The above groups may be identified using tools such as CUBE Access (WSDOT service), EJ Screen, Small Area Estimates, or data sets from the 2010/2020 American Census and its annual updates (often accessed, visualized, and/or analyzed using GIS). In addition, the Washington Tracking Network has several useful resources:

Transportation Demand Management (TDM)

How could single occupancy vehicular (SOV) travel be reduced?

What could be done to:

  • Increase transit ridership?
  • Influence land-use development (compact development, zoning for trip reduction, etc.)?
  • Increase bicycling, walking, and rolling?
  • Increase carpooling and vanpooling?
  • Increase telecommuting?
  • Manage parking?
  • Are there changes that could be made to infrastructure in the study area which could enhance the above options (e.g. dedicated lanes or facilities for transit/active transportation, broadband access)?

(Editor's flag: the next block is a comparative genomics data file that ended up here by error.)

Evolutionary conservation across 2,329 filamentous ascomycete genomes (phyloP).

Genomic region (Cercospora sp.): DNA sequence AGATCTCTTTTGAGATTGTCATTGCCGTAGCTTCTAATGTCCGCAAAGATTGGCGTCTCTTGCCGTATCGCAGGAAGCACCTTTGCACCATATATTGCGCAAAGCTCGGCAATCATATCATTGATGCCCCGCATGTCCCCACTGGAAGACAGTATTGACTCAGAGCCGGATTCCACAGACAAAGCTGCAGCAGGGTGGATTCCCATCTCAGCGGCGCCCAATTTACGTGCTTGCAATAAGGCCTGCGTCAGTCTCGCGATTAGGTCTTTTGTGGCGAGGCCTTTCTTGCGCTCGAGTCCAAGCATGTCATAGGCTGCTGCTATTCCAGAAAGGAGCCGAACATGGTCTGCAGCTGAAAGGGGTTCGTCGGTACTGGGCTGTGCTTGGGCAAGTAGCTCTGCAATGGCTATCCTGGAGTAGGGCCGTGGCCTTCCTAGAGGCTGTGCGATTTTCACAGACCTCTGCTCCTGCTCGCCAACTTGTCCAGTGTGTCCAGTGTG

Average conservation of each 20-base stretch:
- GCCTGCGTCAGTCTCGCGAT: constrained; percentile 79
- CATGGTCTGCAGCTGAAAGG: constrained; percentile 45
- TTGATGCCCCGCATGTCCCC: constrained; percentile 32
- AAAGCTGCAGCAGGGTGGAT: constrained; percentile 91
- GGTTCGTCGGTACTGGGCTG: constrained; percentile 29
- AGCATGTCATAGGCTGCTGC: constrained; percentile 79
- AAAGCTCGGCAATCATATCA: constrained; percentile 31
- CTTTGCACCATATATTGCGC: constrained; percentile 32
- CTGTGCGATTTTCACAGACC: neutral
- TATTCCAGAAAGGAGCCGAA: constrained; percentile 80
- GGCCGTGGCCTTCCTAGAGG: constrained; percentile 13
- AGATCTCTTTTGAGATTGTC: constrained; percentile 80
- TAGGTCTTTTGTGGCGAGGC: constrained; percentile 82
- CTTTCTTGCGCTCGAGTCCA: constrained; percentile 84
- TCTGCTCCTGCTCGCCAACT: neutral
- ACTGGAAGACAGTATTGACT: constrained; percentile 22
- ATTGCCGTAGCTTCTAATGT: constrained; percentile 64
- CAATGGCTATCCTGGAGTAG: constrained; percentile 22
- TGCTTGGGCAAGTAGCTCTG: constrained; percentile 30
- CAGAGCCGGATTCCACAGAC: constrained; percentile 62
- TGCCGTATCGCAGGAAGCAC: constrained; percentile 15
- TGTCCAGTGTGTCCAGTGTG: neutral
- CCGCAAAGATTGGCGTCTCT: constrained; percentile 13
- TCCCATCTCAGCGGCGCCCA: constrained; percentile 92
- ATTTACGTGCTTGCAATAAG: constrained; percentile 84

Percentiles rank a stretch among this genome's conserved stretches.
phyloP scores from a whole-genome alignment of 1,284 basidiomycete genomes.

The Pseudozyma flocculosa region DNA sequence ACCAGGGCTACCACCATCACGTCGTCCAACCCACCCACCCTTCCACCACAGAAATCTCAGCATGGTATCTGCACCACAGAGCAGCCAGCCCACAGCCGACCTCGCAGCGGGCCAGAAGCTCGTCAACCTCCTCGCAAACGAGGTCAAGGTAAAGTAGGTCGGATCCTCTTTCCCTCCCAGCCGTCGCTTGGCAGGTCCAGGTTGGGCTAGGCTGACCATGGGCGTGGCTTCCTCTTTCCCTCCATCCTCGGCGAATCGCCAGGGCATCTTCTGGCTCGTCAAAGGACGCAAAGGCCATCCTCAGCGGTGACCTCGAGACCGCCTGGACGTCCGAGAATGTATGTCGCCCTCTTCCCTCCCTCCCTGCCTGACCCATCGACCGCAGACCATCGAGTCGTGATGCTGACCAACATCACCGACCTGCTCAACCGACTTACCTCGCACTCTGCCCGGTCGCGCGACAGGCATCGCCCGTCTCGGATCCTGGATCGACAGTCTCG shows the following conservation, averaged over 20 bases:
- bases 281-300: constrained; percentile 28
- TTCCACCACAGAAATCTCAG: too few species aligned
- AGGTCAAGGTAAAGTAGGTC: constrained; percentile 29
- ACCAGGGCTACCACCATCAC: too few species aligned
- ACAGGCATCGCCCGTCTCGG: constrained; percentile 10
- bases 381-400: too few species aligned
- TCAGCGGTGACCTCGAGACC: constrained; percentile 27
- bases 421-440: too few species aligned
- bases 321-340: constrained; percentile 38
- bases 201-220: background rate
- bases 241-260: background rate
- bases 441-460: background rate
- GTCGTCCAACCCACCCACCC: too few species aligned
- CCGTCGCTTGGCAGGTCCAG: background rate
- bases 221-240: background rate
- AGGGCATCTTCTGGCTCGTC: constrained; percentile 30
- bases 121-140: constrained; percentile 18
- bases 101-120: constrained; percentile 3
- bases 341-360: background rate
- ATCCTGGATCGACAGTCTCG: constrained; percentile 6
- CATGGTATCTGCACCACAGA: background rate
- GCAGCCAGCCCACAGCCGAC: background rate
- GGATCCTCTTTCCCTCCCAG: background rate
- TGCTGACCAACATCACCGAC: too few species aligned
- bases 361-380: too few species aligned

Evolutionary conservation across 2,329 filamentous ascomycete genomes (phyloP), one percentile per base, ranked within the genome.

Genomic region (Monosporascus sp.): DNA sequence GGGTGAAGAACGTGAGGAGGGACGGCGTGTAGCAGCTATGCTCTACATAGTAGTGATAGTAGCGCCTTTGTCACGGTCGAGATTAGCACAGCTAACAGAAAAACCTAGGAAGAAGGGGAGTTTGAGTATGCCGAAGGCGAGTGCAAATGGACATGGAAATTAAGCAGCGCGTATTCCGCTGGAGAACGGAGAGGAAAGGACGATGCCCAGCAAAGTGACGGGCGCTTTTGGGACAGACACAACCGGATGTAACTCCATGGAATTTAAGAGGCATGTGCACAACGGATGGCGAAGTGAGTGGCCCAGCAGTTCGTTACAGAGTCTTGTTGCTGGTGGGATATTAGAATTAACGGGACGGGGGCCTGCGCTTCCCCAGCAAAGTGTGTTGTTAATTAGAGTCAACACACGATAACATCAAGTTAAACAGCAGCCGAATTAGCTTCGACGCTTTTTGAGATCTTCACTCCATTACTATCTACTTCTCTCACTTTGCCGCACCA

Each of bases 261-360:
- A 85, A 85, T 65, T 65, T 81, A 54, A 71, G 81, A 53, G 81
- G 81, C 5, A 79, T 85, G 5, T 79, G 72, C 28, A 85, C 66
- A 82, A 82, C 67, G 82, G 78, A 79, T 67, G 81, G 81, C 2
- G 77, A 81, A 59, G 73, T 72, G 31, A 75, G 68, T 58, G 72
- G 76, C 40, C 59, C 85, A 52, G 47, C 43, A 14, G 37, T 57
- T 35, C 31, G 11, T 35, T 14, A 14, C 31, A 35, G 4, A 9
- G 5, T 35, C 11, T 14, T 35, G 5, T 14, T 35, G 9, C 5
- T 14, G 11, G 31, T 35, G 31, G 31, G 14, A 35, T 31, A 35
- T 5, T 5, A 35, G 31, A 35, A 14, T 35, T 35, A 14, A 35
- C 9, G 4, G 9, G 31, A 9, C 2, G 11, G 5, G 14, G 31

Access to transit

  • How can access to transit services by walking/rolling be improved?
  • Are sidewalks and/or bike lanes present for key pathways to transit?
  • Are these facilities well-connected? (e.g. can a pedestrian reach transit services entirely by walking on sidewalks?)
  • Are there frequent controlled (signal, stop, or beacon) crossings on key pathways to transit?
  • Is there adequate lighting?
  • Do transit stops have shelters?
  • How do highway characteristics (vehicular operating speeds and volumes, number of lanes, geometry, etc.) affect the comfort level of walking/rolling on key pathways to transit? How could comfort be increased?